Juárez, officially Heroica Ciudad Juárez, city (1990 pop. 789,522) Chihuahua state, N Mexico, on the Rio Grande opposite El Paso, Tex. Connected with the United States by three international bridges, it is a shipping point and highway and rail terminus. It is also the commercial and processing center for the surrounding cotton-growing area. Except for the river valley, under intense cultivation southeast of the city, Juárez is hemmed in by desert. It has experienced extremely rapid population growth and has been a favored location for the placement of maquiladoras, foreign-owned manufacturing plants that finish goods for sale in the United States.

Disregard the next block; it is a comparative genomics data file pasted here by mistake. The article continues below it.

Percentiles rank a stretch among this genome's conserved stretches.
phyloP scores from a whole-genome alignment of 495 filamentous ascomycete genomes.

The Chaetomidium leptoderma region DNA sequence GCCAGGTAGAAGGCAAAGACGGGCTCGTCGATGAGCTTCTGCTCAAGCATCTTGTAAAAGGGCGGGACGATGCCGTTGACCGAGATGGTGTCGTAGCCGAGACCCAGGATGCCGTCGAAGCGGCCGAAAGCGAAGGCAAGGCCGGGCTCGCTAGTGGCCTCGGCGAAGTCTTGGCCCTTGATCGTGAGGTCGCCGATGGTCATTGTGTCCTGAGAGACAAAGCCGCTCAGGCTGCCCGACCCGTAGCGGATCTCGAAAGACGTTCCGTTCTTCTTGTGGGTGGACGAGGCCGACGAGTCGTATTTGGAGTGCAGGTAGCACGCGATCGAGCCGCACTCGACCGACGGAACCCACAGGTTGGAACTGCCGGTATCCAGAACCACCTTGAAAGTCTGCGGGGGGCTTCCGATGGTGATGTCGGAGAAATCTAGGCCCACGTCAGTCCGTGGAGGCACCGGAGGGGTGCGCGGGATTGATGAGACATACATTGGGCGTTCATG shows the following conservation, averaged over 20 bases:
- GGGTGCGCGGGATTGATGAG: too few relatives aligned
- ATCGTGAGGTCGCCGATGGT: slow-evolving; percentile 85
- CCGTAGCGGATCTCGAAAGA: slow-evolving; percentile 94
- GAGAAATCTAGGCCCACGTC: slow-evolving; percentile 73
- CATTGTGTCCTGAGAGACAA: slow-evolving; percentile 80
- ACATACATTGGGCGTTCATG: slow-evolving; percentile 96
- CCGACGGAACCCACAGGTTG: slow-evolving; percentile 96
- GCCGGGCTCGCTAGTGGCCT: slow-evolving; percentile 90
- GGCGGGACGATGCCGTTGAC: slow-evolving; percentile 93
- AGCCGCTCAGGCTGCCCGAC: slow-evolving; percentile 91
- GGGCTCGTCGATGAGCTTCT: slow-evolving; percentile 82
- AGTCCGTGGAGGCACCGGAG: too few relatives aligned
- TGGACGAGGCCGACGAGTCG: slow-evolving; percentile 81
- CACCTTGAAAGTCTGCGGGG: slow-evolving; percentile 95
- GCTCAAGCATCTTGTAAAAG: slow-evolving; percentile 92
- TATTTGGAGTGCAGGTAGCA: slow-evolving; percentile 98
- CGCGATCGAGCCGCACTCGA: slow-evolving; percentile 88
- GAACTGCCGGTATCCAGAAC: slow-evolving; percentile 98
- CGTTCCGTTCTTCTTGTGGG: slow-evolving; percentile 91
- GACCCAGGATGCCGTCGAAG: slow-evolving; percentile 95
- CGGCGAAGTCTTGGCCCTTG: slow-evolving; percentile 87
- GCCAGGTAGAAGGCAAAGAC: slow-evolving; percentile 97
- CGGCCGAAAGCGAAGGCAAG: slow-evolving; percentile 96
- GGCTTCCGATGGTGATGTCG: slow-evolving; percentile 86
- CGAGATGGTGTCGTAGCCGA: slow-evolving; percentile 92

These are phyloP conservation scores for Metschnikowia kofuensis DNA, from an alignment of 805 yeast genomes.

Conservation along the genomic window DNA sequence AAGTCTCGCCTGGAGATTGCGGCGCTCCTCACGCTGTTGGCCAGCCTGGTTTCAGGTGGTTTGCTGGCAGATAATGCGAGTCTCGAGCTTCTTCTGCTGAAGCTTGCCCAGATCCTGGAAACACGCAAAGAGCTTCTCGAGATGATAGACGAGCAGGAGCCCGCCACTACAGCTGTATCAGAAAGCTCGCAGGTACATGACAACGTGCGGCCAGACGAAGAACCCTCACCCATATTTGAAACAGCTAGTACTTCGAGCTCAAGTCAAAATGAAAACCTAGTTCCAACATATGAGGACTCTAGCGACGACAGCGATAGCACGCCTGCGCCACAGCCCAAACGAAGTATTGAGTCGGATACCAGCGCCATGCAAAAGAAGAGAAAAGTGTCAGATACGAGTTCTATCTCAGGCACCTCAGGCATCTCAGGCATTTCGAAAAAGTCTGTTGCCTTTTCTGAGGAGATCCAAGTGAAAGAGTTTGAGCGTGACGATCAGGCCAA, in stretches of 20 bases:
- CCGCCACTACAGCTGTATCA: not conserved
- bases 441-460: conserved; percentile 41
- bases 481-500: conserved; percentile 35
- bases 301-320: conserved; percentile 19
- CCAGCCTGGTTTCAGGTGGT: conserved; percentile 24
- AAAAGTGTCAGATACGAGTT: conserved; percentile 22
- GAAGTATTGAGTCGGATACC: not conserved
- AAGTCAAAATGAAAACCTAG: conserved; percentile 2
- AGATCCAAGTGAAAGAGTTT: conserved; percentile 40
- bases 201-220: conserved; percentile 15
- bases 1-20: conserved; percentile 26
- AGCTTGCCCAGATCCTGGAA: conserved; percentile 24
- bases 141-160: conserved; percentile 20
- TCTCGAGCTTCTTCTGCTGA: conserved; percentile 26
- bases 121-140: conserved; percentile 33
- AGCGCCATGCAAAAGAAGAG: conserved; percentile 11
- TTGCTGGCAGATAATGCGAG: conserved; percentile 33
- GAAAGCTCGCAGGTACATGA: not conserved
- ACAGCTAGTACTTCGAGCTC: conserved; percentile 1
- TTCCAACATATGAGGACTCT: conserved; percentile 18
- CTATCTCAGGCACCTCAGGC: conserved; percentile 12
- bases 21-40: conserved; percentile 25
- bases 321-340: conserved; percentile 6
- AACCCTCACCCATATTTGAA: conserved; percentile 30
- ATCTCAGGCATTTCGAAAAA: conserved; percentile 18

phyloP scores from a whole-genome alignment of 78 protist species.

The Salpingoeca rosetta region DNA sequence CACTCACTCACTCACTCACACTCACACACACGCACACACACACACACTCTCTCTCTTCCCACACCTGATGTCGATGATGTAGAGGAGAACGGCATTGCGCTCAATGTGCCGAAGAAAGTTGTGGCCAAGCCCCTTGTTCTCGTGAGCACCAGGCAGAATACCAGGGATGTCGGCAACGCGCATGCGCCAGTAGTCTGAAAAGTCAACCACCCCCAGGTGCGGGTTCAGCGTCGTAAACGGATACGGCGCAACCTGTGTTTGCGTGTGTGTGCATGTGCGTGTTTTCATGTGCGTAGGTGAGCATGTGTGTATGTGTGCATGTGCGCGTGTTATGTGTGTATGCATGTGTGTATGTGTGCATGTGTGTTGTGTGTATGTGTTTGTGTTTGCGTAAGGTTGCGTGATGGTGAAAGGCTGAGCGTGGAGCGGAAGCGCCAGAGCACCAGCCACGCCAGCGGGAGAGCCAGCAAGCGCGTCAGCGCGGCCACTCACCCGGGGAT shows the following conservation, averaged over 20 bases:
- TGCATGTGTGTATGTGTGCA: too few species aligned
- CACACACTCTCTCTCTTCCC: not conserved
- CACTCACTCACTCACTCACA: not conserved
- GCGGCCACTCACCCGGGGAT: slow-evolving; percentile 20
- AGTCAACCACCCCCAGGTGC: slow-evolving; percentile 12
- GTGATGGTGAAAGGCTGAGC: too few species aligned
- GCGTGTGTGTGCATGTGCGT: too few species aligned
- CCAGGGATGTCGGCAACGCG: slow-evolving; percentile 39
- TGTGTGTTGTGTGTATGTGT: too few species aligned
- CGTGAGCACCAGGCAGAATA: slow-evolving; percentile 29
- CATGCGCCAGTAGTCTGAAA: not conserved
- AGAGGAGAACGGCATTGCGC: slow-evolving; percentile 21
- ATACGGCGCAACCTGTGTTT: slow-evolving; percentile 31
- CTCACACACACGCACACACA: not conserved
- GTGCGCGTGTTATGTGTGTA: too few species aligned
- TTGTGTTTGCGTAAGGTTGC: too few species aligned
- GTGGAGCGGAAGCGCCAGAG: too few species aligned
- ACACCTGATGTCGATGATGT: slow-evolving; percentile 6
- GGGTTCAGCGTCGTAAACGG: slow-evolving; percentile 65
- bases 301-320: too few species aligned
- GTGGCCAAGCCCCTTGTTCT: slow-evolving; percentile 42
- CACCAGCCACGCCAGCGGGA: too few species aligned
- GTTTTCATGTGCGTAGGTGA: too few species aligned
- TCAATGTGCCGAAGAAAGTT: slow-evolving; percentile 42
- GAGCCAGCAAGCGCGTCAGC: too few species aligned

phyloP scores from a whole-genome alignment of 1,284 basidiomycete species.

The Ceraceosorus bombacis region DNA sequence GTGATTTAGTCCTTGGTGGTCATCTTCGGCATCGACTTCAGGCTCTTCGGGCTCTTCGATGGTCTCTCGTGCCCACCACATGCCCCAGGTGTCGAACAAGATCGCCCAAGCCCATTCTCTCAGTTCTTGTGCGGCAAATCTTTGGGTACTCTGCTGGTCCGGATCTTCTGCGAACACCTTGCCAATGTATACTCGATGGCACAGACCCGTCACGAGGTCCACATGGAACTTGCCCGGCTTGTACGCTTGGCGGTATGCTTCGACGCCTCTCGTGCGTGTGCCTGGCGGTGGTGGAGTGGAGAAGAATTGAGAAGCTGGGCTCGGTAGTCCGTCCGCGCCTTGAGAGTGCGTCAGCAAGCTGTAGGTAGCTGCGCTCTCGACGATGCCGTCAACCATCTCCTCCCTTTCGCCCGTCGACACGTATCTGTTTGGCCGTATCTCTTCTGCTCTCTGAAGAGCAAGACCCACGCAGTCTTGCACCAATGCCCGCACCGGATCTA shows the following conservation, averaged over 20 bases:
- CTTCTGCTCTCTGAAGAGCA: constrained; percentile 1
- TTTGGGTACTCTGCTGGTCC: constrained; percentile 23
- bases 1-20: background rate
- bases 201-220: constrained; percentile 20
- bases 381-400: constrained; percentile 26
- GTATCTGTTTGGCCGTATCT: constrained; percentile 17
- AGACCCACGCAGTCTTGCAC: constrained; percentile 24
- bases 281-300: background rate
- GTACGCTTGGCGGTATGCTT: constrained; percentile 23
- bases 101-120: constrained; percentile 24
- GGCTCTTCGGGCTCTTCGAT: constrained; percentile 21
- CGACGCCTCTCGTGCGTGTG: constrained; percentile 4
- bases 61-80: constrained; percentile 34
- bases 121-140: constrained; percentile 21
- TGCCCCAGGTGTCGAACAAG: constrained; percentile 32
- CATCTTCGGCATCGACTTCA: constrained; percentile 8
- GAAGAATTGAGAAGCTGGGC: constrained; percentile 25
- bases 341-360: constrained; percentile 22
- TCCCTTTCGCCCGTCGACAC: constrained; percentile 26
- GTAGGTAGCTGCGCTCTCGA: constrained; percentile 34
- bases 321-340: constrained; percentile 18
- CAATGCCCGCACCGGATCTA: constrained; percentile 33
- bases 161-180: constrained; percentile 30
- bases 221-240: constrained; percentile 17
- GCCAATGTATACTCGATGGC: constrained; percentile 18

Developing (1659) as the focal point for Spanish colonial expansion to the north, it was originally called El Paso del Norte and included settlements on both sides of the river, until they were split by the Treaty of Guadalupe Hidalgo (1848), which ended the Mexican War. In 1888 the name of the Mexican town was changed to honor Benito Juárez, who made it his capital when exiled from central Mexico. The city was captured by Pascual Orozco and Francisco Villa in the early days of the revolution in 1910. From 2008 to 2011 the city was notorious as the most deadly scene of Mexico's escalating drug-related violence.
The Columbia Electronic Encyclopedia, 6th ed. Copyright © 2012, Columbia University Press. All rights reserved.